Mouse Guard creator David Petersen is no stranger to Rocket Raccoon, having drawn him a couple of years ago for the online Official Handbook to the Marvel Universe REDUXE Edition; he’ll do so again for the variant cover of Marvel’s Rocket Raccoon #1, arriving in July. However, he also tackled the fan-favorite character in a pair of commissions for Emerald City Comicon, to predictably fantastic results.
He shares his process for both pieces on his blog, alongside Mouse Guard and Teenage Mutant Ninja Turtles illustrations.
Frank Cho hates Superman. Don’t take my word for it; just ask him. But after years of friendly queries by an art-collector friend, Cho bit the bullet and took on a rare commission of Superman — but only if he could do it his way.
“One day the impossible happened, I was bored and I had some free time and Hawaiian Dave gave me a big wad of cash. On top of that, he told me that I can draw whatever I desire as long as Batman and Superman is in it …,” Cho explains on his blog. “Since I hated Superman so much, the only logical conclusion was to do the scene in the Frank Miller’s masterpiece The Dark Knight Returns, where the old Batman comes out of retirement and beat the shit out of Superman. And off I went.”
Convention season is a time for some of the biggest announcements in the industry, but it’s also the time when artists release a whole bunch of new art and prints to sell on the circuit. Case in point, Sean Galloway — who readers will recognize from his work on the Wednesday Comics Teen Titans story with writer Eddie Berganza — will have some new prints for sale at Emerald City Comic Con this weekend, one of which he revealed on Twitter after “5 minutes of a power nap.”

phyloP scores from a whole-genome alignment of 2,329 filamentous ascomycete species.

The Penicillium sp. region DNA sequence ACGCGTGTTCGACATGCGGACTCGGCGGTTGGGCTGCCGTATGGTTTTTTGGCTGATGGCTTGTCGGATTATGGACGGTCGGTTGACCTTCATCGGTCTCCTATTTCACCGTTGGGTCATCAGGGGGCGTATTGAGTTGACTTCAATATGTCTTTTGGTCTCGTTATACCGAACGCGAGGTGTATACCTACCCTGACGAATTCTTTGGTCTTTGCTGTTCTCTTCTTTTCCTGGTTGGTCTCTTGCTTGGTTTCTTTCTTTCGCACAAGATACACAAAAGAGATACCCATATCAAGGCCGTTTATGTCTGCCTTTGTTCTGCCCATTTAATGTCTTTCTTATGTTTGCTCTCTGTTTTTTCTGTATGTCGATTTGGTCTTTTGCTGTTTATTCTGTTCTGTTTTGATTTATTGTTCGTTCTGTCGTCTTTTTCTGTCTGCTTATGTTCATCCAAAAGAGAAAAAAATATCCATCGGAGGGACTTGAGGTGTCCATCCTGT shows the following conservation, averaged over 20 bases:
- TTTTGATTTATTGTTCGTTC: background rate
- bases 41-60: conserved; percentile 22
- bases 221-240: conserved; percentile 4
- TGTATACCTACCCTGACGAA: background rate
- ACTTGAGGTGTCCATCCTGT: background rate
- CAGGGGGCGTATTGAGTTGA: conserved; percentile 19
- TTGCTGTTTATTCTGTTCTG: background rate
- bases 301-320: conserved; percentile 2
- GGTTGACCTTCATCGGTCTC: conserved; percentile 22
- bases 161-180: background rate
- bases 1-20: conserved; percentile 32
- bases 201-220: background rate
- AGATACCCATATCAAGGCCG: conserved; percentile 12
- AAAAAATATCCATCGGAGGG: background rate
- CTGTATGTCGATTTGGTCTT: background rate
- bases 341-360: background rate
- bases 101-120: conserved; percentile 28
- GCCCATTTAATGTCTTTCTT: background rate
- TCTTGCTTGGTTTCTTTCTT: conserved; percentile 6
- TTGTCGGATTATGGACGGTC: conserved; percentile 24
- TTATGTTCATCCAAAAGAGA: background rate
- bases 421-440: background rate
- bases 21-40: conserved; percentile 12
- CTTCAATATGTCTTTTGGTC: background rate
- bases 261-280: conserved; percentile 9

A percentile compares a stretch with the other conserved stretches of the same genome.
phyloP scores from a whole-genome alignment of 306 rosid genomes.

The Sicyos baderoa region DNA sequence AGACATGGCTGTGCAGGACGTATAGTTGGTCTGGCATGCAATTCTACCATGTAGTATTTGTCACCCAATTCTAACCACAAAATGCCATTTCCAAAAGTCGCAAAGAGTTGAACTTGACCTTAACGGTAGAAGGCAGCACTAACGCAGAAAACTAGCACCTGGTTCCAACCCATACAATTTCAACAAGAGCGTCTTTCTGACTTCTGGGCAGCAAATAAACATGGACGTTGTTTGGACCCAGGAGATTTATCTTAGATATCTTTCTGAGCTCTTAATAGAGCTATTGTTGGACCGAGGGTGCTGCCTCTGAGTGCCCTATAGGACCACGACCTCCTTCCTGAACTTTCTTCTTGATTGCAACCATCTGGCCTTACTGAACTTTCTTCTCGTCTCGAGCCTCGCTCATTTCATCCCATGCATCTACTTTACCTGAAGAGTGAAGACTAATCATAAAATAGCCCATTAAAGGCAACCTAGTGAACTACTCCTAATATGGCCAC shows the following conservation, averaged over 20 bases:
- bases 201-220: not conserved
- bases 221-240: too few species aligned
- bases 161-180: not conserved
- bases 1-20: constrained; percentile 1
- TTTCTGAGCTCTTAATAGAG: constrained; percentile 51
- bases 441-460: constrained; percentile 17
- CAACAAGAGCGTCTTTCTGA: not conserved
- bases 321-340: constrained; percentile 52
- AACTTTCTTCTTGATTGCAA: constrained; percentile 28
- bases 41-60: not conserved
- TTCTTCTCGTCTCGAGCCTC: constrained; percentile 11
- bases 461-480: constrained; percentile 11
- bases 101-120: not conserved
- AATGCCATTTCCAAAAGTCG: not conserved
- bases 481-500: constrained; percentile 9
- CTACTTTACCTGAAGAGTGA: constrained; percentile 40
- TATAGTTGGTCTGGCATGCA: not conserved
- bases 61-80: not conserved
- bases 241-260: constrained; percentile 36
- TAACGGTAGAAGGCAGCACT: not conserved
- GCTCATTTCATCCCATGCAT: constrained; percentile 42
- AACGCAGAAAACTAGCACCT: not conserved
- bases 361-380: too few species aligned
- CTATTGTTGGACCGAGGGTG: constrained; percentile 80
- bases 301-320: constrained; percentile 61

On his Facebook page, Marc Silvestri pulls back the curtain on his collaboration with Todd McFarlane on a cover for an unidentified Robert Kirkman comic. It’s a work in progress, with McFarlane inking over Silvestri’s loose pencils — and providing a bit of commentary about the role of the inker and how this collaboration came about.
“Robert was able to convince Marc Silvestri to pencil the cover and since I happen to be on the phone with him when he mentioned he was doing this cover, I offered to ink it for him,” McFarlane explains. “I also told Marc to ‘loosen up on your pencils, I’ll do some of the artistic lifting on the page.’ So, what you have is a female character riding a giant insect creature as they battle in the sky.”
There’s more at the link.
Al Plastino’s original artwork for the 1964 story “Superman’s Mission For President Kennedy” is at last on display at the John F. Kennedy Presidential Library and Museum, where the late artist thought it had been for the past five decades.
“We are just thrilled that these came home to where they belong,” his daughter MaryAnn Plastino Charles, who traveled from Alabama to Boston to see the art, told The Associated Press. “This has been a long time coming. My father thought for so many years that it was here.”